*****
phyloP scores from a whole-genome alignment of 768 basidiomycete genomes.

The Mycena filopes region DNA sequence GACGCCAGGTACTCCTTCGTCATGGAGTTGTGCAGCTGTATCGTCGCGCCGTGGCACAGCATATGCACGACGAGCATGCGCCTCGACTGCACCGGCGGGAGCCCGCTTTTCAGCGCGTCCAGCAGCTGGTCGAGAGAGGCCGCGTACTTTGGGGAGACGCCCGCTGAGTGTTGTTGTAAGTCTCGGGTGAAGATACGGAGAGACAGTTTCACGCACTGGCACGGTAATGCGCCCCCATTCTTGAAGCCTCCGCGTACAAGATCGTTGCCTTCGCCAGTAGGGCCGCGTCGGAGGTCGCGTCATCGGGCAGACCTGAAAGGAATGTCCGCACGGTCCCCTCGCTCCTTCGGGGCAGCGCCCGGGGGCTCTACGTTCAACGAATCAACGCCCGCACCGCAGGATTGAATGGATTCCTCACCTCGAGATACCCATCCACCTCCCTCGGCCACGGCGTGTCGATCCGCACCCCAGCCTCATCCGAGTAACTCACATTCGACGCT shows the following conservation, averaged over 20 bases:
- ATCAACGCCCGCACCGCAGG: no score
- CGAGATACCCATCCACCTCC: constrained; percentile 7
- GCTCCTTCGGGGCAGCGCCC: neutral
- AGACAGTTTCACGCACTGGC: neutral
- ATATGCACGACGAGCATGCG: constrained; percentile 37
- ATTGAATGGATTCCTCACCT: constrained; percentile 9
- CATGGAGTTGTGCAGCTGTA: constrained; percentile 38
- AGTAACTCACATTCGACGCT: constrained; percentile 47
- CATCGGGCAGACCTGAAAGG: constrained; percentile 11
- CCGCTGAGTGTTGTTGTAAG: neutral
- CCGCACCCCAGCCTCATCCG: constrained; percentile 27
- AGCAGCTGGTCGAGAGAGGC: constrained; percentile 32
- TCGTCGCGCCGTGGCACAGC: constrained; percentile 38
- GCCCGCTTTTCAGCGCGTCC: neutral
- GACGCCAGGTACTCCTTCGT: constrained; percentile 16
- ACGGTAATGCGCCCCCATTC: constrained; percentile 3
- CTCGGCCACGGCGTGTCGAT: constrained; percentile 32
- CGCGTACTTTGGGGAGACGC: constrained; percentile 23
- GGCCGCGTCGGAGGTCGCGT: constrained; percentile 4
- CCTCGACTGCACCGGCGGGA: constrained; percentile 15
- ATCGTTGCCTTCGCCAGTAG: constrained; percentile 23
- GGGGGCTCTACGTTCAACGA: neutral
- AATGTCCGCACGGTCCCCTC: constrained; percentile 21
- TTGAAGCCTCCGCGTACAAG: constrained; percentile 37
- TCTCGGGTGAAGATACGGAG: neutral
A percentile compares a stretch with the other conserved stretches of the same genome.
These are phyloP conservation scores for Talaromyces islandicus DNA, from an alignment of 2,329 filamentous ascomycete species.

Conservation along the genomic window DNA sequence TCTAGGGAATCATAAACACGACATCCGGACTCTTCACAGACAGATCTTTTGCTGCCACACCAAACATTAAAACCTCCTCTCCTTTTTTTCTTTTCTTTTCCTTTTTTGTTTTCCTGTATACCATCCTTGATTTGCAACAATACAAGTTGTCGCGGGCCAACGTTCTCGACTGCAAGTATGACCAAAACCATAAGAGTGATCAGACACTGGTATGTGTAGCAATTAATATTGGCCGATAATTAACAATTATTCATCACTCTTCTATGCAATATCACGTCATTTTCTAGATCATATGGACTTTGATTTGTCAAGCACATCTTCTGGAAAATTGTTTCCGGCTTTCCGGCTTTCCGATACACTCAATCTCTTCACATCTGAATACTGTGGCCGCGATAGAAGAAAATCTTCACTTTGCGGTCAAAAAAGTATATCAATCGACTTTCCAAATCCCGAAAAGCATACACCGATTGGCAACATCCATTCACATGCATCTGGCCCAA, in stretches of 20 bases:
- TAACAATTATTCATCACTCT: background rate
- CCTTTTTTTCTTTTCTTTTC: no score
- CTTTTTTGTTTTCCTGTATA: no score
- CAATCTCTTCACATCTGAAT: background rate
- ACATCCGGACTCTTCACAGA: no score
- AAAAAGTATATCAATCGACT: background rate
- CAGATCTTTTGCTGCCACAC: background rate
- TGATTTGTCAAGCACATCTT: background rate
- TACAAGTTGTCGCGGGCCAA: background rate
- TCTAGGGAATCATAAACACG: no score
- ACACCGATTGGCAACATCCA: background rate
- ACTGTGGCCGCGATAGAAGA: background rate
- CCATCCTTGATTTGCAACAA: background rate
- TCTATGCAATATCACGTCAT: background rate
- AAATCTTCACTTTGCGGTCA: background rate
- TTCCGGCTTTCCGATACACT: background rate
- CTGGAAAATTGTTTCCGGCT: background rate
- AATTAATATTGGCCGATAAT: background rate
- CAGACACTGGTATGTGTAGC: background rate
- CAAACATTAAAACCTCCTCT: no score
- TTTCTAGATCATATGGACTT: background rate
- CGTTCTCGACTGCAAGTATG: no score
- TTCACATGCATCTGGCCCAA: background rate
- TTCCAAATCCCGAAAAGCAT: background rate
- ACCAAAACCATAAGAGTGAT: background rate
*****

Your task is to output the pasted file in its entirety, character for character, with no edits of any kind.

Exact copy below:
phyloP scores from a whole-genome alignment of 768 basidiomycete genomes.

The Mycena filopes region DNA sequence GACGCCAGGTACTCCTTCGTCATGGAGTTGTGCAGCTGTATCGTCGCGCCGTGGCACAGCATATGCACGACGAGCATGCGCCTCGACTGCACCGGCGGGAGCCCGCTTTTCAGCGCGTCCAGCAGCTGGTCGAGAGAGGCCGCGTACTTTGGGGAGACGCCCGCTGAGTGTTGTTGTAAGTCTCGGGTGAAGATACGGAGAGACAGTTTCACGCACTGGCACGGTAATGCGCCCCCATTCTTGAAGCCTCCGCGTACAAGATCGTTGCCTTCGCCAGTAGGGCCGCGTCGGAGGTCGCGTCATCGGGCAGACCTGAAAGGAATGTCCGCACGGTCCCCTCGCTCCTTCGGGGCAGCGCCCGGGGGCTCTACGTTCAACGAATCAACGCCCGCACCGCAGGATTGAATGGATTCCTCACCTCGAGATACCCATCCACCTCCCTCGGCCACGGCGTGTCGATCCGCACCCCAGCCTCATCCGAGTAACTCACATTCGACGCT shows the following conservation, averaged over 20 bases:
- ATCAACGCCCGCACCGCAGG: no score
- CGAGATACCCATCCACCTCC: constrained; percentile 7
- GCTCCTTCGGGGCAGCGCCC: neutral
- AGACAGTTTCACGCACTGGC: neutral
- ATATGCACGACGAGCATGCG: constrained; percentile 37
- ATTGAATGGATTCCTCACCT: constrained; percentile 9
- CATGGAGTTGTGCAGCTGTA: constrained; percentile 38
- AGTAACTCACATTCGACGCT: constrained; percentile 47
- CATCGGGCAGACCTGAAAGG: constrained; percentile 11
- CCGCTGAGTGTTGTTGTAAG: neutral
- CCGCACCCCAGCCTCATCCG: constrained; percentile 27
- AGCAGCTGGTCGAGAGAGGC: constrained; percentile 32
- TCGTCGCGCCGTGGCACAGC: constrained; percentile 38
- GCCCGCTTTTCAGCGCGTCC: neutral
- GACGCCAGGTACTCCTTCGT: constrained; percentile 16
- ACGGTAATGCGCCCCCATTC: constrained; percentile 3
- CTCGGCCACGGCGTGTCGAT: constrained; percentile 32
- CGCGTACTTTGGGGAGACGC: constrained; percentile 23
- GGCCGCGTCGGAGGTCGCGT: constrained; percentile 4
- CCTCGACTGCACCGGCGGGA: constrained; percentile 15
- ATCGTTGCCTTCGCCAGTAG: constrained; percentile 23
- GGGGGCTCTACGTTCAACGA: neutral
- AATGTCCGCACGGTCCCCTC: constrained; percentile 21
- TTGAAGCCTCCGCGTACAAG: constrained; percentile 37
- TCTCGGGTGAAGATACGGAG: neutral
A percentile compares a stretch with the other conserved stretches of the same genome.
These are phyloP conservation scores for Talaromyces islandicus DNA, from an alignment of 2,329 filamentous ascomycete species.

Conservation along the genomic window DNA sequence TCTAGGGAATCATAAACACGACATCCGGACTCTTCACAGACAGATCTTTTGCTGCCACACCAAACATTAAAACCTCCTCTCCTTTTTTTCTTTTCTTTTCCTTTTTTGTTTTCCTGTATACCATCCTTGATTTGCAACAATACAAGTTGTCGCGGGCCAACGTTCTCGACTGCAAGTATGACCAAAACCATAAGAGTGATCAGACACTGGTATGTGTAGCAATTAATATTGGCCGATAATTAACAATTATTCATCACTCTTCTATGCAATATCACGTCATTTTCTAGATCATATGGACTTTGATTTGTCAAGCACATCTTCTGGAAAATTGTTTCCGGCTTTCCGGCTTTCCGATACACTCAATCTCTTCACATCTGAATACTGTGGCCGCGATAGAAGAAAATCTTCACTTTGCGGTCAAAAAAGTATATCAATCGACTTTCCAAATCCCGAAAAGCATACACCGATTGGCAACATCCATTCACATGCATCTGGCCCAA, in stretches of 20 bases:
- TAACAATTATTCATCACTCT: background rate
- CCTTTTTTTCTTTTCTTTTC: no score
- CTTTTTTGTTTTCCTGTATA: no score
- CAATCTCTTCACATCTGAAT: background rate
- ACATCCGGACTCTTCACAGA: no score
- AAAAAGTATATCAATCGACT: background rate
- CAGATCTTTTGCTGCCACAC: background rate
- TGATTTGTCAAGCACATCTT: background rate
- TACAAGTTGTCGCGGGCCAA: background rate
- TCTAGGGAATCATAAACACG: no score
- ACACCGATTGGCAACATCCA: background rate
- ACTGTGGCCGCGATAGAAGA: background rate
- CCATCCTTGATTTGCAACAA: background rate
- TCTATGCAATATCACGTCAT: background rate
- AAATCTTCACTTTGCGGTCA: background rate
- TTCCGGCTTTCCGATACACT: background rate
- CTGGAAAATTGTTTCCGGCT: background rate
- AATTAATATTGGCCGATAAT: background rate
- CAGACACTGGTATGTGTAGC: background rate
- CAAACATTAAAACCTCCTCT: no score
- TTTCTAGATCATATGGACTT: background rate
- CGTTCTCGACTGCAAGTATG: no score
- TTCACATGCATCTGGCCCAA: background rate
- TTCCAAATCCCGAAAAGCAT: background rate
- ACCAAAACCATAAGAGTGAT: background rate